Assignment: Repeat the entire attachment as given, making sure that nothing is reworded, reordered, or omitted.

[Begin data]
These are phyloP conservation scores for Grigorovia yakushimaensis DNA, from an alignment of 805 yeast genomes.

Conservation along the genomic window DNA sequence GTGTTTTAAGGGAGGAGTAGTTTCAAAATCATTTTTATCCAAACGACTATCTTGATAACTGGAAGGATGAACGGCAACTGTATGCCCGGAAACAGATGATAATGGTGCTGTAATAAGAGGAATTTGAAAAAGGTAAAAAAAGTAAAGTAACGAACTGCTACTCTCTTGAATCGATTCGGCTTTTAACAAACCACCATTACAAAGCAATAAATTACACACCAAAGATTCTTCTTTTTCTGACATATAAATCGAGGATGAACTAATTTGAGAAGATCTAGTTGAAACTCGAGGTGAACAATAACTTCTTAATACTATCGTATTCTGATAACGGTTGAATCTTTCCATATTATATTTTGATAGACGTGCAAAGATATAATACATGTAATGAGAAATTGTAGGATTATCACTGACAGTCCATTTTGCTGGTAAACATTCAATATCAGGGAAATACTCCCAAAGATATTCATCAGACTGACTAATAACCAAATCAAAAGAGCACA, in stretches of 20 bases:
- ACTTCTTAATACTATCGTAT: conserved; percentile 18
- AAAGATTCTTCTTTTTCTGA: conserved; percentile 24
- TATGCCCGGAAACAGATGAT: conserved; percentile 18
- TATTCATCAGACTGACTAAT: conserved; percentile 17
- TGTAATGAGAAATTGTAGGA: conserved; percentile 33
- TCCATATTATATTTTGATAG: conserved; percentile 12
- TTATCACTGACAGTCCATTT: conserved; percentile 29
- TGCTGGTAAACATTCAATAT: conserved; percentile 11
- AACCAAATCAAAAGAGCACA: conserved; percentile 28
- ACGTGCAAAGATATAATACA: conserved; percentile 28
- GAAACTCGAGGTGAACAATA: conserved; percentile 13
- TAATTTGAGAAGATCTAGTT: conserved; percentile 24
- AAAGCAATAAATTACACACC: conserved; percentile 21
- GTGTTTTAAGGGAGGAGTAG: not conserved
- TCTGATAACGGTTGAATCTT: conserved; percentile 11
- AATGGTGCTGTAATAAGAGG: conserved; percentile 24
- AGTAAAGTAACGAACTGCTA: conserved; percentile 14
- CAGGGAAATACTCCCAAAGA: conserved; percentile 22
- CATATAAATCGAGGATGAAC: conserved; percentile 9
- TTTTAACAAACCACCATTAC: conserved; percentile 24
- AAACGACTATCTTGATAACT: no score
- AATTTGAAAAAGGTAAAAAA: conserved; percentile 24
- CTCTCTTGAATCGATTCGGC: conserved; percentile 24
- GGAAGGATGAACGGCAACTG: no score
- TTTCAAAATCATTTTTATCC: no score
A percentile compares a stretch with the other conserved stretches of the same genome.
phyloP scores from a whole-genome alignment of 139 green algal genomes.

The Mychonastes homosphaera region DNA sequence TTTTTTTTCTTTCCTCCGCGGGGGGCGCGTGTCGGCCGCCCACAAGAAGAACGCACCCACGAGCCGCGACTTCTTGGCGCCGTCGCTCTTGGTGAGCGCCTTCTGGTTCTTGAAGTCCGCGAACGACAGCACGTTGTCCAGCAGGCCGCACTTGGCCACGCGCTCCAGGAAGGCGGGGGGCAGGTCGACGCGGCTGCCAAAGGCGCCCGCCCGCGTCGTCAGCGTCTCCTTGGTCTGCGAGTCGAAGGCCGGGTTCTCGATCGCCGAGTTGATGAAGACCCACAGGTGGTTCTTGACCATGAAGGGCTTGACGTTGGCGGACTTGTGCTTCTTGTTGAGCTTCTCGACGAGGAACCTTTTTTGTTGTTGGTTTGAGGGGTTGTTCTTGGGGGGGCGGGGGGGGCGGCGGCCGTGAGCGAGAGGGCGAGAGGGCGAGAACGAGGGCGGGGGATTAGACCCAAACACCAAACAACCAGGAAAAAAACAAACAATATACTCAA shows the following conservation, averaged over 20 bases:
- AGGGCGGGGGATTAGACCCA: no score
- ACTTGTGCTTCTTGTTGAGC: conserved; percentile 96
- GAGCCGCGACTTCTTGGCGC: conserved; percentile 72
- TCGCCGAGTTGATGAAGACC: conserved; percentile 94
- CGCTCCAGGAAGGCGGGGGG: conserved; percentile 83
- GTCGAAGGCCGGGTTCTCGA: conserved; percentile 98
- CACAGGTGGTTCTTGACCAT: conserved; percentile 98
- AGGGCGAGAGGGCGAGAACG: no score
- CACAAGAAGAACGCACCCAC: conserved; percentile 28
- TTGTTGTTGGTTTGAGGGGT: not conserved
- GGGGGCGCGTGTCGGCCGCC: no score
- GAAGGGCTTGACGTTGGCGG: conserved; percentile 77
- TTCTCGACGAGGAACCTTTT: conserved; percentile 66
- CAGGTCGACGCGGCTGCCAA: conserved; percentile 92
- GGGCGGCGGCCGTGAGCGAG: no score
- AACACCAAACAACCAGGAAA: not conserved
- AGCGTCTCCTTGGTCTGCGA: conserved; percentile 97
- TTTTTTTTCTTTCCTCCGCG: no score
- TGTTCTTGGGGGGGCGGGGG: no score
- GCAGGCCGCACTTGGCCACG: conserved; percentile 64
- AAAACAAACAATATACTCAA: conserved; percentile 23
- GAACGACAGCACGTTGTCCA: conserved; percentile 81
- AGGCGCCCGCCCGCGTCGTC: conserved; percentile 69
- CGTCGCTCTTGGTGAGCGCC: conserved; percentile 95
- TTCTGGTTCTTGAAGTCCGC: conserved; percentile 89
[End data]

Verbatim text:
These are phyloP conservation scores for Grigorovia yakushimaensis DNA, from an alignment of 805 yeast genomes.

Conservation along the genomic window DNA sequence GTGTTTTAAGGGAGGAGTAGTTTCAAAATCATTTTTATCCAAACGACTATCTTGATAACTGGAAGGATGAACGGCAACTGTATGCCCGGAAACAGATGATAATGGTGCTGTAATAAGAGGAATTTGAAAAAGGTAAAAAAAGTAAAGTAACGAACTGCTACTCTCTTGAATCGATTCGGCTTTTAACAAACCACCATTACAAAGCAATAAATTACACACCAAAGATTCTTCTTTTTCTGACATATAAATCGAGGATGAACTAATTTGAGAAGATCTAGTTGAAACTCGAGGTGAACAATAACTTCTTAATACTATCGTATTCTGATAACGGTTGAATCTTTCCATATTATATTTTGATAGACGTGCAAAGATATAATACATGTAATGAGAAATTGTAGGATTATCACTGACAGTCCATTTTGCTGGTAAACATTCAATATCAGGGAAATACTCCCAAAGATATTCATCAGACTGACTAATAACCAAATCAAAAGAGCACA, in stretches of 20 bases:
- ACTTCTTAATACTATCGTAT: conserved; percentile 18
- AAAGATTCTTCTTTTTCTGA: conserved; percentile 24
- TATGCCCGGAAACAGATGAT: conserved; percentile 18
- TATTCATCAGACTGACTAAT: conserved; percentile 17
- TGTAATGAGAAATTGTAGGA: conserved; percentile 33
- TCCATATTATATTTTGATAG: conserved; percentile 12
- TTATCACTGACAGTCCATTT: conserved; percentile 29
- TGCTGGTAAACATTCAATAT: conserved; percentile 11
- AACCAAATCAAAAGAGCACA: conserved; percentile 28
- ACGTGCAAAGATATAATACA: conserved; percentile 28
- GAAACTCGAGGTGAACAATA: conserved; percentile 13
- TAATTTGAGAAGATCTAGTT: conserved; percentile 24
- AAAGCAATAAATTACACACC: conserved; percentile 21
- GTGTTTTAAGGGAGGAGTAG: not conserved
- TCTGATAACGGTTGAATCTT: conserved; percentile 11
- AATGGTGCTGTAATAAGAGG: conserved; percentile 24
- AGTAAAGTAACGAACTGCTA: conserved; percentile 14
- CAGGGAAATACTCCCAAAGA: conserved; percentile 22
- CATATAAATCGAGGATGAAC: conserved; percentile 9
- TTTTAACAAACCACCATTAC: conserved; percentile 24
- AAACGACTATCTTGATAACT: no score
- AATTTGAAAAAGGTAAAAAA: conserved; percentile 24
- CTCTCTTGAATCGATTCGGC: conserved; percentile 24
- GGAAGGATGAACGGCAACTG: no score
- TTTCAAAATCATTTTTATCC: no score
A percentile compares a stretch with the other conserved stretches of the same genome.
phyloP scores from a whole-genome alignment of 139 green algal genomes.

The Mychonastes homosphaera region DNA sequence TTTTTTTTCTTTCCTCCGCGGGGGGCGCGTGTCGGCCGCCCACAAGAAGAACGCACCCACGAGCCGCGACTTCTTGGCGCCGTCGCTCTTGGTGAGCGCCTTCTGGTTCTTGAAGTCCGCGAACGACAGCACGTTGTCCAGCAGGCCGCACTTGGCCACGCGCTCCAGGAAGGCGGGGGGCAGGTCGACGCGGCTGCCAAAGGCGCCCGCCCGCGTCGTCAGCGTCTCCTTGGTCTGCGAGTCGAAGGCCGGGTTCTCGATCGCCGAGTTGATGAAGACCCACAGGTGGTTCTTGACCATGAAGGGCTTGACGTTGGCGGACTTGTGCTTCTTGTTGAGCTTCTCGACGAGGAACCTTTTTTGTTGTTGGTTTGAGGGGTTGTTCTTGGGGGGGCGGGGGGGGCGGCGGCCGTGAGCGAGAGGGCGAGAGGGCGAGAACGAGGGCGGGGGATTAGACCCAAACACCAAACAACCAGGAAAAAAACAAACAATATACTCAA shows the following conservation, averaged over 20 bases:
- AGGGCGGGGGATTAGACCCA: no score
- ACTTGTGCTTCTTGTTGAGC: conserved; percentile 96
- GAGCCGCGACTTCTTGGCGC: conserved; percentile 72
- TCGCCGAGTTGATGAAGACC: conserved; percentile 94
- CGCTCCAGGAAGGCGGGGGG: conserved; percentile 83
- GTCGAAGGCCGGGTTCTCGA: conserved; percentile 98
- CACAGGTGGTTCTTGACCAT: conserved; percentile 98
- AGGGCGAGAGGGCGAGAACG: no score
- CACAAGAAGAACGCACCCAC: conserved; percentile 28
- TTGTTGTTGGTTTGAGGGGT: not conserved
- GGGGGCGCGTGTCGGCCGCC: no score
- GAAGGGCTTGACGTTGGCGG: conserved; percentile 77
- TTCTCGACGAGGAACCTTTT: conserved; percentile 66
- CAGGTCGACGCGGCTGCCAA: conserved; percentile 92
- GGGCGGCGGCCGTGAGCGAG: no score
- AACACCAAACAACCAGGAAA: not conserved
- AGCGTCTCCTTGGTCTGCGA: conserved; percentile 97
- TTTTTTTTCTTTCCTCCGCG: no score
- TGTTCTTGGGGGGGCGGGGG: no score
- GCAGGCCGCACTTGGCCACG: conserved; percentile 64
- AAAACAAACAATATACTCAA: conserved; percentile 23
- GAACGACAGCACGTTGTCCA: conserved; percentile 81
- AGGCGCCCGCCCGCGTCGTC: conserved; percentile 69
- CGTCGCTCTTGGTGAGCGCC: conserved; percentile 95
- TTCTGGTTCTTGAAGTCCGC: conserved; percentile 89